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Banksia and grevillea

by Angus Trumble, 1 April 2014

Angus Trumble with Portrait of Sir Joseph Banks by Thomas Phillips
Angus Trumble with Portrait of Sir Joseph Banks by Thomas Phillips

Portraits can render honour to remarkable men and women, but there are other ways. Carl Linnaeus described the genus banksia in 1782, using specimens gathered twelve years earlier by Sir Joseph Banks in the vicinity of Botany Bay. The name was an obvious choice. The genus grevillea was also first described with reference to specimens gathered by Banks at Botany Bay, so in 1810, recognizing their obvious kinship and affinities, being members of the family of Proteaceae, the Scottish botanist Robert Brown named grevillea after Banks’s friend and fellow botanist Charles Francis Greville. For Brown this was simply a matter of logic.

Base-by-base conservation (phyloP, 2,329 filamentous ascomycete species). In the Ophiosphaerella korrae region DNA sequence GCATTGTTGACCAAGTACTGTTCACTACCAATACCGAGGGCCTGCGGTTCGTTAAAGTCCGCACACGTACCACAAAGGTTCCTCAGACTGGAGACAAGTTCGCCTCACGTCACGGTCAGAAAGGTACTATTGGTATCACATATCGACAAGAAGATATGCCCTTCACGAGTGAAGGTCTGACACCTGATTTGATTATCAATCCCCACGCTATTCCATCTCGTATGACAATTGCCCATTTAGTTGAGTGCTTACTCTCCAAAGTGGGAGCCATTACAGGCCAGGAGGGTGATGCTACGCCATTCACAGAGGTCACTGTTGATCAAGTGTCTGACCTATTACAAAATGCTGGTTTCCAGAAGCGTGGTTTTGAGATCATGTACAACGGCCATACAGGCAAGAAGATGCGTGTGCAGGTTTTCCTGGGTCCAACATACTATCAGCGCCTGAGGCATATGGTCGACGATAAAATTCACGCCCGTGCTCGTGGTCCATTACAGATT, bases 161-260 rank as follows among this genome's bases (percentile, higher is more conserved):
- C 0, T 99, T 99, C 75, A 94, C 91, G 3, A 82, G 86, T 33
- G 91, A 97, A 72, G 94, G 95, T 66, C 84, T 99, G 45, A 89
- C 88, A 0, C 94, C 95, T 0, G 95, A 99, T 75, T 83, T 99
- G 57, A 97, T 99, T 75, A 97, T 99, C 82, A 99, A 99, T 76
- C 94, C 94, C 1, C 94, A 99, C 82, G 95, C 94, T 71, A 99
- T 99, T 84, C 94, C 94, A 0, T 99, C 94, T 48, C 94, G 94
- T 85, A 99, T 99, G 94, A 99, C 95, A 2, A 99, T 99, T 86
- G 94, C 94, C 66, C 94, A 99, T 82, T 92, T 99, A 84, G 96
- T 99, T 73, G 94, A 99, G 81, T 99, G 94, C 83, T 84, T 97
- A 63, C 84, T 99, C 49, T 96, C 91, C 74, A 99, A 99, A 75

Greville was the equivalent of deputy chief whip in the unreformed House of Commons, and, in his spare time, an avid collector of exotic plants. His friendship with Banks was forged in the Royal Society and the Society of Dilettanti. Greville was also the lover of Emma Hart, who went on to conquer Greville’s friend Sir William Hamilton, and, of course, subsequently Lord Nelson.

These thoughts crowded in last weekend during an early morning visit to the Australian National Botanic Gardens here in Canberra, where numerous exquisite species of banksia and grevillea may be seen to advantage. Naturally portraits tell us a great deal more about the lives of great men and women than the fragrance of a flowering plant. Yet in many ways these too stand in loco, murmuring occluded verses in our nation’s history.